Delinquency occurs in every country in the world. In many countries, delinquency first arose as a distinct problem in the late nineteenth century. In Germany, juvenile crime was first distinguished from adult crime in 1871 and in Britain in 1908. The United States' first JUVENILE COURT was established in 1899.
As a social problem, delinquency came into being with ADOLESCENCE itself. As Western societies prolonged childhood dependency and postponed the age of expected independence through the second half of the nineteenth century and the early twentieth century, problems specific to the period of prolonged childhood emerged. In a rural, peasant society, for example, a fifteen-year-old boy missing school was not greeted with official opprobrium; a sixteen-year-old girl who was becoming sexually active might be rushed into marriage, not into court.
No matter the time period, delinquency is often closely tied to poverty and to the degree of difference between the rich and the poor in a society. In addition, delinquency is a
symptom of larger disruptions to tradition. Public concern for, and even panic over, delinquency peaks when major social patterns are changing. The first real attention to delinquency in the United States occurred in the 1880s and 1890s, for example, a time of rapid urbanization, massive immigration, and major shifts in labor patterns and the workplace. More recently, scholars focused on ethnic and racial difference as indicated by youth crime during the turbulent 1960s and 1970s.
Scholars in eastern Europe have understood youth crime as an indicator of the breakdown of traditional authority resulting from the disruptions associated with the fall of the Soviet Union and the instability of succeeding political and economic regimes. In western Europe, two trends have emerged. Some countries, including Great Britain, Germany, and Finland, have witnessed a constantly increasing amount of juvenile crime from 1950 to 2000. Others, including Austria, Switzerland, and the Scandinavian countries, saw a sharp rise in juvenile crime from 1950 to about 1970, with a leveling-off occurring after 1970. On the other hand, all European countries have seen an increase in juvenile violent crime since 1950, with marked upward trends during the 1980s and 1990s. While adult crime rates stayed steady, rising juvenile violent crime rates mirrored rising unemployment and poverty rates. The most recent statistics, for 1995 through 2000, show a slight increase in juvenile violent crime in Germany, a slight decrease in Great Britain, and a significant increase in France, especially in sexual assaults by juveniles.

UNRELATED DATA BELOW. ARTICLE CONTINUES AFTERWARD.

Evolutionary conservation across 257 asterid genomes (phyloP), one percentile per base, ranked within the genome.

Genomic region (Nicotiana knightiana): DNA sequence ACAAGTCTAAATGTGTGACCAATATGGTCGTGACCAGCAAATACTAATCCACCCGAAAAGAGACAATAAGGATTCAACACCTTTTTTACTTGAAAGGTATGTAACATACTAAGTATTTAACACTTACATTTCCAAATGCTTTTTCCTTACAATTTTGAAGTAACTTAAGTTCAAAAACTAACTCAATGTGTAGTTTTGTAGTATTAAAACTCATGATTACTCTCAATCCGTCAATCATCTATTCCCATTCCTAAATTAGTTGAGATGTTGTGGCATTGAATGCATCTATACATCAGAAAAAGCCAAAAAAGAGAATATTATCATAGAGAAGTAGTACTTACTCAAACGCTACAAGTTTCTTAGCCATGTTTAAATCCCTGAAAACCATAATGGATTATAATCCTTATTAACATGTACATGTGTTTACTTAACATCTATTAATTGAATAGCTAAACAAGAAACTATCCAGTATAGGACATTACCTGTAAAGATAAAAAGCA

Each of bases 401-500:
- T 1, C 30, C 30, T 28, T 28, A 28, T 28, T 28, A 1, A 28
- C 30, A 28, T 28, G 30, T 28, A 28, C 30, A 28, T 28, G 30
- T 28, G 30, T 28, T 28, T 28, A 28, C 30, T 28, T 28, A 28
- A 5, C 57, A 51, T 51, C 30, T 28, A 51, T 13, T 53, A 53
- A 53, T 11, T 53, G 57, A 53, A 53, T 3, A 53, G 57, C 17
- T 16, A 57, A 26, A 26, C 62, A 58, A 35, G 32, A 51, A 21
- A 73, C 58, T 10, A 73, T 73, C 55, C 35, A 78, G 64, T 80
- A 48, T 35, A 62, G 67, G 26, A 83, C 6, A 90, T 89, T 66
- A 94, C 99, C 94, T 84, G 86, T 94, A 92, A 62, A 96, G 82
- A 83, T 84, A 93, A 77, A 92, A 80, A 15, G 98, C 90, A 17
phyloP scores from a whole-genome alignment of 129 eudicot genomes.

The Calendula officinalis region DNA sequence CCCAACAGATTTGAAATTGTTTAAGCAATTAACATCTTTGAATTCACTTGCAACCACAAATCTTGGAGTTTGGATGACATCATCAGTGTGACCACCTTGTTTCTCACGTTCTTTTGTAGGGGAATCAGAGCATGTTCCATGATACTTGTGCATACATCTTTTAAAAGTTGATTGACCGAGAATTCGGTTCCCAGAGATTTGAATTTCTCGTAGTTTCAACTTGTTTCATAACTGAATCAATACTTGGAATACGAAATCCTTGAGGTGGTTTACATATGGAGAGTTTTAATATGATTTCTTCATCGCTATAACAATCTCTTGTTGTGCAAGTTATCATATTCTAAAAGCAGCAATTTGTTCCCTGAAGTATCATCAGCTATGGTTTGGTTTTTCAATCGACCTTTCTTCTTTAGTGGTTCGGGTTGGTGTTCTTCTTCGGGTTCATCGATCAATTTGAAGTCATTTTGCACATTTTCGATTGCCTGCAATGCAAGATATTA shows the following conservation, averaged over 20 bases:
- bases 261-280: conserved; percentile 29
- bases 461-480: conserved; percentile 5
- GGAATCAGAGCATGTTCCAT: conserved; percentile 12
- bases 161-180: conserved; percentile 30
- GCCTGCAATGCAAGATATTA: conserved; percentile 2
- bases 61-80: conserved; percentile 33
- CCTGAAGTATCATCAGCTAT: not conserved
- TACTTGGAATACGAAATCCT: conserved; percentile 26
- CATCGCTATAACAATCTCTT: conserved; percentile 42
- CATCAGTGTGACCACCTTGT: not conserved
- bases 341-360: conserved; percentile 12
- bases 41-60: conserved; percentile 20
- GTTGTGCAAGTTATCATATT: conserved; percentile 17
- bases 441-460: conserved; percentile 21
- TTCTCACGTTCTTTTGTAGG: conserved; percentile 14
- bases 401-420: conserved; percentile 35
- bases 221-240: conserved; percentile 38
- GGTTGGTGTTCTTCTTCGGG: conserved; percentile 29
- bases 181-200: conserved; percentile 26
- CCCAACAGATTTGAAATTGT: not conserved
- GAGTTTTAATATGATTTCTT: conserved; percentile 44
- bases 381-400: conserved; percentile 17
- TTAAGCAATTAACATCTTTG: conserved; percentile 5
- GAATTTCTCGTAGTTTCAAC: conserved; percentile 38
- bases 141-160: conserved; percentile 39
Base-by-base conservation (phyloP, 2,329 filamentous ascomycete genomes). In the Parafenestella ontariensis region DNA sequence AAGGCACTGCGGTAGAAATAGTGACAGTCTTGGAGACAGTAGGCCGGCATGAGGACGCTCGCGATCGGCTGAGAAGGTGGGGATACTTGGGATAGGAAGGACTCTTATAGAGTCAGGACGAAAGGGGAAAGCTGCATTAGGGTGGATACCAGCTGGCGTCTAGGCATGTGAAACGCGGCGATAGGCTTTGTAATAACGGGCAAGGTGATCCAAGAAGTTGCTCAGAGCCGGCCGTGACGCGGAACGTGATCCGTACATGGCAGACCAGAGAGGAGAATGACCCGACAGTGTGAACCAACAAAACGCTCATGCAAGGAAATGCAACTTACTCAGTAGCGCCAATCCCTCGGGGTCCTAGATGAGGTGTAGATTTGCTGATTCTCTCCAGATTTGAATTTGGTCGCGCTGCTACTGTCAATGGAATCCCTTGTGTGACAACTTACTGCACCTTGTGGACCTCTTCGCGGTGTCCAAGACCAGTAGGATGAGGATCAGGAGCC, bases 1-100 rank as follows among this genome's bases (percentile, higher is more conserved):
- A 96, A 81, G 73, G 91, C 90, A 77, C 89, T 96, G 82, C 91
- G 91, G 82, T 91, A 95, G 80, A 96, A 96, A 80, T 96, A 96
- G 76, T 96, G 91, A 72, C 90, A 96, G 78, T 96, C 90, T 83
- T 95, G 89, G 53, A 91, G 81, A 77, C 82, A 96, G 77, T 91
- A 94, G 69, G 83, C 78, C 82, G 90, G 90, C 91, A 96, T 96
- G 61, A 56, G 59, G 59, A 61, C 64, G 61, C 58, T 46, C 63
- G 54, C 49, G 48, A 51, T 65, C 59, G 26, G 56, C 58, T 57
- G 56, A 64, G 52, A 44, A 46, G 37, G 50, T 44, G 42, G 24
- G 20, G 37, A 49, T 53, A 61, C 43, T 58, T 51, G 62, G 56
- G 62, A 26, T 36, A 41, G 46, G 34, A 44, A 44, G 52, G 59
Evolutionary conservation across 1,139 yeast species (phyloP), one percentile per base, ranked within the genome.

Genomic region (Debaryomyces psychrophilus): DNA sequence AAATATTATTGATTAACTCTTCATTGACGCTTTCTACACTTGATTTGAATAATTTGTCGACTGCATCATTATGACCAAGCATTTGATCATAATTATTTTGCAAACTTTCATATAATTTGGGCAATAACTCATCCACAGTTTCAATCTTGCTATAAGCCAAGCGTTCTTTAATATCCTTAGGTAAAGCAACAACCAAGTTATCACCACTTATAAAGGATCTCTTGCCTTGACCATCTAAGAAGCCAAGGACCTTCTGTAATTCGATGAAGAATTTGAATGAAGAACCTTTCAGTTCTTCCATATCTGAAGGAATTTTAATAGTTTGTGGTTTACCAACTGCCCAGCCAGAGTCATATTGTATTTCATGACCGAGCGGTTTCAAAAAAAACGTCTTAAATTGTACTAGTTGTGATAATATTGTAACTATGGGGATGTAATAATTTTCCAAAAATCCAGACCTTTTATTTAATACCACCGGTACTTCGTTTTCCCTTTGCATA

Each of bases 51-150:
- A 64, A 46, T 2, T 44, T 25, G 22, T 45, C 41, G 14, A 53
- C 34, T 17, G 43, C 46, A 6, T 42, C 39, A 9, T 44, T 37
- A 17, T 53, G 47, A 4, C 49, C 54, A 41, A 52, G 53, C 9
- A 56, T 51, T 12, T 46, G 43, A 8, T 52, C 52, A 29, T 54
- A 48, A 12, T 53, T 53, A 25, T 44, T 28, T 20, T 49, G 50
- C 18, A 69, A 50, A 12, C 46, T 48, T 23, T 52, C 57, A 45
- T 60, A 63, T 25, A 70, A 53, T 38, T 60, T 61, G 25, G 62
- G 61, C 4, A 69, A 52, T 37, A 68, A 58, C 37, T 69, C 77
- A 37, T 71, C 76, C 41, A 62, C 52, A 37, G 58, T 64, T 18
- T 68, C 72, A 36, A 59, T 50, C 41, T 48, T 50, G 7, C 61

In South Africa, juvenile crime in the period from 1948 to 1994 was associated with apartheid, resistance to apartheid, and with the divide between blacks and whites in income, housing, and education. Since the new government came to power there in 1994, it has tried to address youth crime by instituting socioeconomic change and by revising the criminal justice system. Unfortunately, reliable information on the results of these efforts is difficult to find.